Paul Stanley shakes his groomed mane, peering into the sea of smiling facing as he rises from the smoke and shadows to strike an A chord. The arena shakes. This is the Paul Stanley we’ve come to know. Rock and roll’s glittering Adonis
Vintage Guitar: You’ve used several interesting stage guitars. Since your association with the Ibanez PS-10 is well-documented, let’s discuss some of the other guitars, starting with your rhinestone-covered Flying V that you used
Paul Stanley: It was one of my stock Vs from the tour. I imagine it was around a ’73. I would take off the [stock] pickguard and change it to a single-pickup, one volume, one tone, usually. It was usually one of Larry [DiMarzio’s] pickups. What happened was I got bored, and every night after the show I would glue rhinestones on this guitar. I just thought it would be cool to have a rhinestone guitar! That rhinestone guitar was me and a bunch of Dukko’s cement!
You also used a Flying V with a white pickguard, correct?
That was a custom guitar that somebody in New Jersey made. I wanted a black V guitar at that point and couldn’t find one, so I took the V.
Tell me about the genesis of your relationship with Hamer and some of the guitars they made for you.
Paul Hamer was trying to revive either the quality or the spirit of the Gibson stuff at a time when Gibson was not exactly at their peak. I met him in Chicago, and he wanted to make something for me. He made me a couple guitars, one of them being a doubleneck, and a couple of Explorer-types.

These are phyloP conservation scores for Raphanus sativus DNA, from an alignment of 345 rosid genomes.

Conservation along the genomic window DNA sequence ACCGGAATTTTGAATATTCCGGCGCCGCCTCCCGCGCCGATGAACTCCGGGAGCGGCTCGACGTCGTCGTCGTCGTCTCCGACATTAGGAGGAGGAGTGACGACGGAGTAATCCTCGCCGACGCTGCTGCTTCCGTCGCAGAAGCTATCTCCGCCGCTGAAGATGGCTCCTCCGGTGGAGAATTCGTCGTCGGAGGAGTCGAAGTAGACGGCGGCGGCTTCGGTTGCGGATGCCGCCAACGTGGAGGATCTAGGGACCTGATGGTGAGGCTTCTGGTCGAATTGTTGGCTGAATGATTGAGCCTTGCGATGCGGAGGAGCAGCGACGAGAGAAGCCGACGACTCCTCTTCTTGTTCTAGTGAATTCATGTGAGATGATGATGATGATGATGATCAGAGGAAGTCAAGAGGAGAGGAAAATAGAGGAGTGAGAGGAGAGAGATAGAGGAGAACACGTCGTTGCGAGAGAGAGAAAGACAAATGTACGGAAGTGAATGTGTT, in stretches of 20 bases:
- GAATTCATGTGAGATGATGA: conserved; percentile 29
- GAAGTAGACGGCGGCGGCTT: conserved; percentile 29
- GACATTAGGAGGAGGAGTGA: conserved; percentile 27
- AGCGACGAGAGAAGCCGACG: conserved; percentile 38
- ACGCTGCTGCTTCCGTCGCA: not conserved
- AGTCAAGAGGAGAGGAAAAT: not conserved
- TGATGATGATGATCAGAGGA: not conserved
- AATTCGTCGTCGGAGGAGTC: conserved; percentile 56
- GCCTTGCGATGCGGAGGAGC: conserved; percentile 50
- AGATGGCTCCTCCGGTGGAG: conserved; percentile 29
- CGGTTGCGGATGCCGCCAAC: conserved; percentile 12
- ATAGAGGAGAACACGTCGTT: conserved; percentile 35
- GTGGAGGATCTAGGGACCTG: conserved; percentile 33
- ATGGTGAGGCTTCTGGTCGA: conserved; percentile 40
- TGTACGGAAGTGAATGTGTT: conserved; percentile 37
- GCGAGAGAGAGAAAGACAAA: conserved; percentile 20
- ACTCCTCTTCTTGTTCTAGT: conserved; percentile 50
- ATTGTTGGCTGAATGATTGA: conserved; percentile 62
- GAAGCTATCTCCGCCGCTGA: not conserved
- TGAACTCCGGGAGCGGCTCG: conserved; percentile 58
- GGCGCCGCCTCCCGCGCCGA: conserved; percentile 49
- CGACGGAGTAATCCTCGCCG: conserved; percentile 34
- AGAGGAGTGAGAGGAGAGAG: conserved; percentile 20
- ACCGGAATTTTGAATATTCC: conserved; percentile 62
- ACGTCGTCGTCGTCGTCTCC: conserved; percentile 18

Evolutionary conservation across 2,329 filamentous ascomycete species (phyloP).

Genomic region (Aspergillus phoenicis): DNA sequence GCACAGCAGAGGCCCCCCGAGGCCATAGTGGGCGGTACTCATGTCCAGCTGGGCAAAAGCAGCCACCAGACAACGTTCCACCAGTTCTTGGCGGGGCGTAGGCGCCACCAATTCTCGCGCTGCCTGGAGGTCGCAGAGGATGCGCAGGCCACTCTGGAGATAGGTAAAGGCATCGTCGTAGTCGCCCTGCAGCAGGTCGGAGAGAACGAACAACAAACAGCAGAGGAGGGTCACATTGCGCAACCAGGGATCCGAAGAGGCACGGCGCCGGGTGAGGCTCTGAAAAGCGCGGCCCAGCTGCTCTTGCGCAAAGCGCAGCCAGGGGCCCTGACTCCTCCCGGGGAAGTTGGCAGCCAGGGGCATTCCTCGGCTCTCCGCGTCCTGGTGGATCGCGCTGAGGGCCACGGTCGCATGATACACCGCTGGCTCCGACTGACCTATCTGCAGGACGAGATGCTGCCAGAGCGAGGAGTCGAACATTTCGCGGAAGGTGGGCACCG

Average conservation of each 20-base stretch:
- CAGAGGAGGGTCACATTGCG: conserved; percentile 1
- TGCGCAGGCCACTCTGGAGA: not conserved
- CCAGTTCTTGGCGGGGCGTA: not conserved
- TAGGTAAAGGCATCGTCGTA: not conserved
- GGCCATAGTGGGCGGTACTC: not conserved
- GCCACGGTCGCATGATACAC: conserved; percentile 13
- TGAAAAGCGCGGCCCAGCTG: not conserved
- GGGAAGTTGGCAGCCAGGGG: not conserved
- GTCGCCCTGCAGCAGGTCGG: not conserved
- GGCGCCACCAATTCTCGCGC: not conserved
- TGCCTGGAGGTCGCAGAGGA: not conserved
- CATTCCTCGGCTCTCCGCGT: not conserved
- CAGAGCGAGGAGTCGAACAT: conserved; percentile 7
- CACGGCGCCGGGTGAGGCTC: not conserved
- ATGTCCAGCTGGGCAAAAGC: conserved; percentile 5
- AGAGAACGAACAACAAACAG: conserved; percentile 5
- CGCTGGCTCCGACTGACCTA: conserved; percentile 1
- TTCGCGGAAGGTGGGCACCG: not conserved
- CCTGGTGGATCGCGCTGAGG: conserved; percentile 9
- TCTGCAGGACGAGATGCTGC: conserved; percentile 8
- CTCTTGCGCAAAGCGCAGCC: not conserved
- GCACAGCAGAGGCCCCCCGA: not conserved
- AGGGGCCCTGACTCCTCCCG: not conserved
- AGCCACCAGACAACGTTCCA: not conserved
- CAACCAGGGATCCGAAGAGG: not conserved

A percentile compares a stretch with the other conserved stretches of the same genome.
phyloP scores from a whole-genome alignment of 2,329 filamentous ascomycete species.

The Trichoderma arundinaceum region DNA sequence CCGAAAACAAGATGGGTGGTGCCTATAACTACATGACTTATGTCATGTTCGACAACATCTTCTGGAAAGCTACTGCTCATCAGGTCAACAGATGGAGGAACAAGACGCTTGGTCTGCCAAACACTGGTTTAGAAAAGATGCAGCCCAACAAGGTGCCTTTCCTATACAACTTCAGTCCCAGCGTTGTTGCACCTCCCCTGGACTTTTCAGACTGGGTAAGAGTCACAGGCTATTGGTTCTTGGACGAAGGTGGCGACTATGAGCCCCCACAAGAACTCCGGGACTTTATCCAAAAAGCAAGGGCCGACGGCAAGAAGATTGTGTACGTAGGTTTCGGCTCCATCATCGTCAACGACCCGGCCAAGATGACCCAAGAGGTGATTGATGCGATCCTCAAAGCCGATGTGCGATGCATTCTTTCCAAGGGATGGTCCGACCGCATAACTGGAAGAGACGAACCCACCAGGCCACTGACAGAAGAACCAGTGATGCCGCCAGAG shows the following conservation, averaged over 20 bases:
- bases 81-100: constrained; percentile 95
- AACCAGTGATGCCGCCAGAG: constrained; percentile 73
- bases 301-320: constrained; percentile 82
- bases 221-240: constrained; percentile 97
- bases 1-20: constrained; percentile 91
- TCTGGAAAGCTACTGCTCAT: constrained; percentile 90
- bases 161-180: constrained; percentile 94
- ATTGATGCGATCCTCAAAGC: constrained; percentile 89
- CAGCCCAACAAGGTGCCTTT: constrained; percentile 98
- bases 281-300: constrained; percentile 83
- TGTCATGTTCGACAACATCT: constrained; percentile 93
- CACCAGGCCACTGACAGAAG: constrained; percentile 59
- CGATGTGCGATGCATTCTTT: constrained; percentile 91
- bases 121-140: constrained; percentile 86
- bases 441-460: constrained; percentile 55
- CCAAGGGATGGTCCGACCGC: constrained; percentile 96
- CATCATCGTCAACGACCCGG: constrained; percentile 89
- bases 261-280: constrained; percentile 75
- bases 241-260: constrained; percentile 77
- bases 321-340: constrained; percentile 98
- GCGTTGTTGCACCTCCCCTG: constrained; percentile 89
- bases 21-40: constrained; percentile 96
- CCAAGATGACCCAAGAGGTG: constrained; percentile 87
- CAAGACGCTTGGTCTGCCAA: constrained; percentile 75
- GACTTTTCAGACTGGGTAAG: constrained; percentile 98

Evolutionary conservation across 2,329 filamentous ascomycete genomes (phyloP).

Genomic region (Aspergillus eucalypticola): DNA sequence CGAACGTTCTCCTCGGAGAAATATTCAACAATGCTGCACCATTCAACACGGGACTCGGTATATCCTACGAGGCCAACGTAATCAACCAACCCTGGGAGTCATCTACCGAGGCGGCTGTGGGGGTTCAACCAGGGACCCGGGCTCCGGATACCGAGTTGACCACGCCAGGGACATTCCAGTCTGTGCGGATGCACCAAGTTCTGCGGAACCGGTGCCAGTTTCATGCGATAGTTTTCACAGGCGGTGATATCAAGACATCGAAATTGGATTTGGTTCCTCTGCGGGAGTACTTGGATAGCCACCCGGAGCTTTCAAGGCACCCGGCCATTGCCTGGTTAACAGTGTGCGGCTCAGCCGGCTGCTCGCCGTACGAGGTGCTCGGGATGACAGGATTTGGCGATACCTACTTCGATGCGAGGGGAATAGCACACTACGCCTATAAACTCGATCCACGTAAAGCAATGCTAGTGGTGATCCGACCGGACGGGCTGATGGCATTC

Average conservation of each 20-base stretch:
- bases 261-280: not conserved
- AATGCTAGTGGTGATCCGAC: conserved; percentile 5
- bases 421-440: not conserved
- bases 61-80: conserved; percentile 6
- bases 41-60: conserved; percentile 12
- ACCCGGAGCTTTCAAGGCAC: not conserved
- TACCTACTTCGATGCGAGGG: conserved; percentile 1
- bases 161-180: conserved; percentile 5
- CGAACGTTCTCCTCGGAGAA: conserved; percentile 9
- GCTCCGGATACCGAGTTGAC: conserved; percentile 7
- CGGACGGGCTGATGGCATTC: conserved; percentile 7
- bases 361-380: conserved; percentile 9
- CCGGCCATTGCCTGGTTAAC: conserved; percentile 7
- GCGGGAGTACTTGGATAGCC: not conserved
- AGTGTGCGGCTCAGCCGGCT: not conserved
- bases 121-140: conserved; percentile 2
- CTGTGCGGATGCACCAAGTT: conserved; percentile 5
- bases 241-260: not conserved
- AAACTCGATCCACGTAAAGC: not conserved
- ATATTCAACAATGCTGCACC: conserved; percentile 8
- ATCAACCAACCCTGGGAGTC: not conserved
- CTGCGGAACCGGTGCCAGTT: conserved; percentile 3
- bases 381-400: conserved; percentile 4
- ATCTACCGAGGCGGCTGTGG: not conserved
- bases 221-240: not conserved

You also had a relationship with B.C. Rich, which seemed odd concerning you’re not a wirehead! After all, you practically needed a pilot’s license to operate those suckers!
Yeah, at one point B.C. Rich was making guitars with, like, 50 switches on them! I remember sitting down with those guys and going, ‘What the hell is this crap?! Your guitar looks like a coffee table and it’s got too many switches!’ A good guitar needs a volume and a tone and if you can’t get what you’re looking for out of that, you need a new guitar.
Ace mentioned that Larry DiMarzio hand-wound pickups for him before the first Kiss album. Was he hotrodding PAFs for you, as well?
Interestingly enough, Gene went to school with Larry. I met Larry because he was in college with Gene. The first time I met him, he was working in the back room of a guitar store around the corner from Manny’s. Gene brought me over to see this guy who wound pickups. I couldn’t think of a sillier way to be spending your time! Why would anybody be winding pickups? But Larry had really made a science of this. I had never seen it approached like that, you know, the idea that this kind of wire or this amount of windings gives you this, that or the other thing.